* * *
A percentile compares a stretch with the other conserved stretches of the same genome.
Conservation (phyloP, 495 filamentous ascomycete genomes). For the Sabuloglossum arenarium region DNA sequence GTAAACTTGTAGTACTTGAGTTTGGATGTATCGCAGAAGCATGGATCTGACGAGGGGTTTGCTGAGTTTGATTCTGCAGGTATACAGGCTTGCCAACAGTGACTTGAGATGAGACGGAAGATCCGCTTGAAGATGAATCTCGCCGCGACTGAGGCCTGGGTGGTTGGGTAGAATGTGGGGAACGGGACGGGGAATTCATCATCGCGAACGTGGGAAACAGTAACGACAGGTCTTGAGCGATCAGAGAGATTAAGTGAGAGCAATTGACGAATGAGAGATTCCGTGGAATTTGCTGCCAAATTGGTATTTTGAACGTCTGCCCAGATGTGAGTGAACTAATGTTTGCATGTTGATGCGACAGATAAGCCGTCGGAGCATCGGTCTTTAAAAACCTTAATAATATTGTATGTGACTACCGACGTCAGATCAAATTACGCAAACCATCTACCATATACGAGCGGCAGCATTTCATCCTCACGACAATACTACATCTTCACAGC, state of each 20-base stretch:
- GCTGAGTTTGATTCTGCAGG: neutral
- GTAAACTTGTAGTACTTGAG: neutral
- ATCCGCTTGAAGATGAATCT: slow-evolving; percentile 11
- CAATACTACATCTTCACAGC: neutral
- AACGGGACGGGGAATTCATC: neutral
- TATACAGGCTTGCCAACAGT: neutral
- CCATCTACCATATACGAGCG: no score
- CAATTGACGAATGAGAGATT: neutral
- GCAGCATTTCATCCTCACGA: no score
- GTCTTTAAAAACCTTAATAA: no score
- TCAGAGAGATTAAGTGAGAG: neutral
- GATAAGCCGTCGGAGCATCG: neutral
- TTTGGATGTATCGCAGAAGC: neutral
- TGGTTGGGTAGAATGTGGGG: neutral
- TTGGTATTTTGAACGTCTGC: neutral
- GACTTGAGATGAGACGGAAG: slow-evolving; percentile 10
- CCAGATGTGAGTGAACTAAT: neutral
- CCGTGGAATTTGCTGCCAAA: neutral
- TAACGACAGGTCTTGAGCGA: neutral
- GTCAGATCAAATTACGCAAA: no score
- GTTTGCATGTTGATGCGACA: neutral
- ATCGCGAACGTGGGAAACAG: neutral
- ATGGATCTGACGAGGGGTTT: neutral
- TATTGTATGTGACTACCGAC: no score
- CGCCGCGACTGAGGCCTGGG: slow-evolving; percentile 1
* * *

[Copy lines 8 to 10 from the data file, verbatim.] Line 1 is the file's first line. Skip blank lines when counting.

- TATACAGGCTTGCCAACAGT: neutral
- CCATCTACCATATACGAGCG: no score
- CAATTGACGAATGAGAGATT: neutral